Whanganui

The beautiful Whanganui region is full of contrasts with majestic mountains, rich native forests and lowlands along the coast. It is known for its namesake – the Whanganui River. Flowing from the volcano Mt Tongariro the river winds it’s way down deep valleys and rich native bush before reaching the sea. Much like the river our beekeepers wind their way through rugged forest roads to harvest the wonderful Manuka in this region!

 

The legend of the Whanganui River

According to Maori legend four great mountains lived together in the center of the North Island: Ngauruhoe, Ruapehu, Taranaki and the greatest of them all Tongariro. Nearby stood Pihanga - a beautiful maiden mountain. All the mountain gods loved her but she chose the white-haired Tongariro.

One day Taranaki tried to carry off Pīhanga… Tongariro was furious and the earth shook as the two mountains fought in a mighty battle. Taranaki was defeated and wild with anger he tore himself from his roots and fled towards the setting sun.

In his rage Taranaki tore a long, deep wound through the earth. But a stream of water sprung from Tongariros side, which filled and healed it. Green forests grew on the banks of this newly formed river – the Whanganui! “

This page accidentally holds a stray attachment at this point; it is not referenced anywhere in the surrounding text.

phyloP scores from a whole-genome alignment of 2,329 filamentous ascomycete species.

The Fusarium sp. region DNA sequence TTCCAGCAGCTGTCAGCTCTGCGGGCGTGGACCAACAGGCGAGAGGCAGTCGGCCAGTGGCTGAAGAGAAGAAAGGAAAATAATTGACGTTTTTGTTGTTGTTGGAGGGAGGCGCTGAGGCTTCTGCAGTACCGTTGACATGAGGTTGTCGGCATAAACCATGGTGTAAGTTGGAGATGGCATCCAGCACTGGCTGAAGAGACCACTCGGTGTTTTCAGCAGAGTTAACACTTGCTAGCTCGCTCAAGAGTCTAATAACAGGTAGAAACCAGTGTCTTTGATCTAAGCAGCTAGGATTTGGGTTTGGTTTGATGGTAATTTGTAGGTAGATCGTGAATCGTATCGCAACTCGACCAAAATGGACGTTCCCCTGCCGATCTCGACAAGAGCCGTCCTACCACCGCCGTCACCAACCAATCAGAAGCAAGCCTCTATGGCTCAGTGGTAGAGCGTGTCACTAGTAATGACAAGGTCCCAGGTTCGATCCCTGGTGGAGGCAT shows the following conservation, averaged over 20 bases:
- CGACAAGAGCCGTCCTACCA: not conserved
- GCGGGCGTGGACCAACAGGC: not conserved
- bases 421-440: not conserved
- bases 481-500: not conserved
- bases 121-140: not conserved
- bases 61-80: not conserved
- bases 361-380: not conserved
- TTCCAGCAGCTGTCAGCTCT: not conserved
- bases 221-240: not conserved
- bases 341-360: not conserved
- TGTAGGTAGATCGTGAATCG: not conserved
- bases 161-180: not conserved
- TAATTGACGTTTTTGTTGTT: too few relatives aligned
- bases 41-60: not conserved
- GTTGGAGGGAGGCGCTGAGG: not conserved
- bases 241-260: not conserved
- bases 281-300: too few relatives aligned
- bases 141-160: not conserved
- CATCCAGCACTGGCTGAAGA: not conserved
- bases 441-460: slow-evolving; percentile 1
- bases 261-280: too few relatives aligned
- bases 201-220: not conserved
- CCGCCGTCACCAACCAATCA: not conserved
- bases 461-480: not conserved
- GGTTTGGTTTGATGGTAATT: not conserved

Atihau Whanganui Incorporation (AWHI)

Chris Scanlon is CEO of the AWHI (link), which owns and manages over 101,000 acres of Maori land stretching from Mt Ruapehu to the Whanganui River.

“AWHI manages land on behalf of our people – we have over 7,000 shareholders of Maori descent. Our vision statement is - Toitū te whenua, toitū te tangata, toitu te mana productive land - prosperous people – happy customers

We are proud to partner with Watson & Son in the production of Manuka Honey. Their philosophy and values align with those of Atihau - to our people land is not just a source of income it is our tūrangawaewae, our place to stand. It is a symbol of our identity.

Maori see their land as taonga tuku iho - a treasure handed down from our tupuna. Working with Watson & Son we aim to see our Manuka resource protected and available for future generations to provide for themselves and their families.”